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Editorial: UNM building’s no toilet, bathtub or no-tell motel

It’s a sad commentary on the state of affairs in Albuquerque, but David Weiss, chairman of the University of New Mexico’s communication and journalism department, was right to close off public access to the department’s building at Central and Yale, near a city bus stop.

Weiss chronicled a host of problems students, faculty and staff have dealt with in the public building:

⋄  People locking themselves in bathroom stalls for hours on end, or leaving behind needles.

⋄  A nearly naked man washing himself at the sink in one of the bathrooms.

⋄  A couple having sex in one of the building’s more remote hallways.

⋄  Non-students hanging out in the student lounge area, sleeping in the chairs.

⋄  Strangers in the building verbally hassling staff.

The department initially attempted to address the problem by installing combination locks on the first-floor single-user bathrooms. It didn’t work.

So late last month, Weiss made the call to keep the building locked at all times. In order to access the building, individuals must now swipe a valid UNM identification card or use one of the keys assigned to faculty members, staffers and graduate student teaching assistants.

According to a university spokesman, it’s now the only classroom building on campus that’s locked around the clock. Weiss said his department met with UNM police and facilities personnel before implementing the change.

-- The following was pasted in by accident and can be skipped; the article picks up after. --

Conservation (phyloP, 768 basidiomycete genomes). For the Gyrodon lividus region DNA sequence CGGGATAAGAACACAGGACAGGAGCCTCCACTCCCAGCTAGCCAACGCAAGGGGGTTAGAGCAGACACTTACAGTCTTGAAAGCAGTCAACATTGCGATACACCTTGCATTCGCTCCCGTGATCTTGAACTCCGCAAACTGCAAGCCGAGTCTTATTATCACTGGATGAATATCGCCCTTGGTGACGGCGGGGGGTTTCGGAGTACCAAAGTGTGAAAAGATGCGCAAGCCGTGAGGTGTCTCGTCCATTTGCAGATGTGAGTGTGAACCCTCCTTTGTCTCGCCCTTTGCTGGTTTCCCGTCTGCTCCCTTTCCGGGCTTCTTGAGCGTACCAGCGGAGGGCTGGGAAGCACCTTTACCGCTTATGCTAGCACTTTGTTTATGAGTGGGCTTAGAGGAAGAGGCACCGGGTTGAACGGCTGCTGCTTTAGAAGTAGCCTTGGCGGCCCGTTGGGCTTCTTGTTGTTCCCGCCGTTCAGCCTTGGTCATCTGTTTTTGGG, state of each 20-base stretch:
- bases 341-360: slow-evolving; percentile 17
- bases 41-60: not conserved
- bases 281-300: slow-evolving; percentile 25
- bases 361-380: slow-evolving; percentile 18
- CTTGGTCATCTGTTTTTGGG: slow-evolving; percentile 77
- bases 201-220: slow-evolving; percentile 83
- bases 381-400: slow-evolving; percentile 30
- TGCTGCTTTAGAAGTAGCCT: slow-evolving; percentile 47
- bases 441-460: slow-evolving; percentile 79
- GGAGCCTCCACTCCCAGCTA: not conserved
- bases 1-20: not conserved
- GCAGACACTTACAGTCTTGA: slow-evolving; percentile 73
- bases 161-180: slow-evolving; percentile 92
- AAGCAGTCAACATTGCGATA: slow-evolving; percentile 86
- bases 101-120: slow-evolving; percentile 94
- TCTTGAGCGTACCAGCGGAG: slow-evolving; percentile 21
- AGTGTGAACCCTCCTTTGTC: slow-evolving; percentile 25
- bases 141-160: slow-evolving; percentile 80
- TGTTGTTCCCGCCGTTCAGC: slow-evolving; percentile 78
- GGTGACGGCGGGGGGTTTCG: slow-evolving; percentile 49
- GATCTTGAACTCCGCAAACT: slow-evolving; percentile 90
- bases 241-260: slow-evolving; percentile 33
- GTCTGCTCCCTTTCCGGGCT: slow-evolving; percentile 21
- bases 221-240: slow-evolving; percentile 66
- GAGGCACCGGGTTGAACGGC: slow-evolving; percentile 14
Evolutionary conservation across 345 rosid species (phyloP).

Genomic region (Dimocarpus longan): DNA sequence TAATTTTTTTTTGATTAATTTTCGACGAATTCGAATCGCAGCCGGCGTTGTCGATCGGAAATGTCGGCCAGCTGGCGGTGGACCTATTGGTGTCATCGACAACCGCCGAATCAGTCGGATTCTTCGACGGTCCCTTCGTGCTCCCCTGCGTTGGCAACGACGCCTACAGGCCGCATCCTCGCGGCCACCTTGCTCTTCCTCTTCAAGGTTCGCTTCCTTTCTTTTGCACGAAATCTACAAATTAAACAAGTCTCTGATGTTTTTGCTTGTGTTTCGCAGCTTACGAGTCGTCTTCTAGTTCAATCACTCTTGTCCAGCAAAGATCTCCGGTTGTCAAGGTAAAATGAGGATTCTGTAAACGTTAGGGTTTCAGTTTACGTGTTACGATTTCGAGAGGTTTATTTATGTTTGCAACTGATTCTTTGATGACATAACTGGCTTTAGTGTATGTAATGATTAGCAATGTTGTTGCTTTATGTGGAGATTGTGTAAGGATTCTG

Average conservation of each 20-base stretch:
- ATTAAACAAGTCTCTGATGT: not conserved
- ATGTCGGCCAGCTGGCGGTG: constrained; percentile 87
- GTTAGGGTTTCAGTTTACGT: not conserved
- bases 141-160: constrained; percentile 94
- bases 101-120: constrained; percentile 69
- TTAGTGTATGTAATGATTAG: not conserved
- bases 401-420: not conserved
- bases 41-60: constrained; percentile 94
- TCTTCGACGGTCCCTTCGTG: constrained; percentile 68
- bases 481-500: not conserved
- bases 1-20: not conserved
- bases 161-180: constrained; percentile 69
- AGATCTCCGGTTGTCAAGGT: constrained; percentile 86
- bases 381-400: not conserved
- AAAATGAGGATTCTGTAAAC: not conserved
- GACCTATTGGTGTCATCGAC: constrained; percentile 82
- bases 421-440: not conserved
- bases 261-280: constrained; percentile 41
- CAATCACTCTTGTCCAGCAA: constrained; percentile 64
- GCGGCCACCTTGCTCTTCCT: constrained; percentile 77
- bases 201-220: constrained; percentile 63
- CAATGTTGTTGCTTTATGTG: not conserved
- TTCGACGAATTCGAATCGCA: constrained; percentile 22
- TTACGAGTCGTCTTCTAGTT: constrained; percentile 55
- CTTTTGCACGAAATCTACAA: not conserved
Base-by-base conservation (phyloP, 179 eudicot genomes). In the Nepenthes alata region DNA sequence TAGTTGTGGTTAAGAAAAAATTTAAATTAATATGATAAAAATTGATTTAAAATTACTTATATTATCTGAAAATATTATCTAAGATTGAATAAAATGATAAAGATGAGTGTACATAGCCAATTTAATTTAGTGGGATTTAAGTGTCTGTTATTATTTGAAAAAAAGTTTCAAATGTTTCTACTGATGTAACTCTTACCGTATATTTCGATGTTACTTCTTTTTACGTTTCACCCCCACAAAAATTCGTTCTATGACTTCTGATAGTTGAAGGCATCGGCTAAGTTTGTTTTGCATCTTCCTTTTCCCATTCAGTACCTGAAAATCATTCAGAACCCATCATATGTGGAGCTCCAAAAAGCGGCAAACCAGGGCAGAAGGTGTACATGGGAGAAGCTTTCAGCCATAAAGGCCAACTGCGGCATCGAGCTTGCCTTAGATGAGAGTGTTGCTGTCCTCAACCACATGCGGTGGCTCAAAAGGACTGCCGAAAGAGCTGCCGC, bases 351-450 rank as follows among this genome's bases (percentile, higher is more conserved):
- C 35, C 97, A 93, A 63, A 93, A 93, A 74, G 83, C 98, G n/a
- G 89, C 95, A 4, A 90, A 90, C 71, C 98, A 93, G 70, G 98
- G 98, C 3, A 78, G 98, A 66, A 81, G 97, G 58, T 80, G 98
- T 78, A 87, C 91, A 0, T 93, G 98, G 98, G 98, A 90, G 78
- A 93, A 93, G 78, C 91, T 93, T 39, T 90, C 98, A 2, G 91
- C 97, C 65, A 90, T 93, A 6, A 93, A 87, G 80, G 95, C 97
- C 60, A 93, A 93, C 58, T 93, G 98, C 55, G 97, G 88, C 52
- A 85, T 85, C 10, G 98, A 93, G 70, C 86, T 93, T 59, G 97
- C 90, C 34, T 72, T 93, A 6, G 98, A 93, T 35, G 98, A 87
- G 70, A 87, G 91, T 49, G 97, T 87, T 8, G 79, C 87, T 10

No, the public shouldn’t have to be barred from a UNM building, and those with business there shouldn’t have to seek out or fumble for a key. But neither should students and UNM employees have to share their halls and bathrooms with the ravings of random strangers, the detritus of junkies and the vision of hobos bathing in sinks. And they shouldn’t have to worry about walking down a remote hall because all this and more is likely lurking there.

Some have criticized locking the building, but the bottom line is students, faculty and staff safety must take priority.

This editorial first appeared in the Albuquerque Journal. It was written by members of the editorial board and is unsigned as it represents the opinion of the newspaper rather than the writers.

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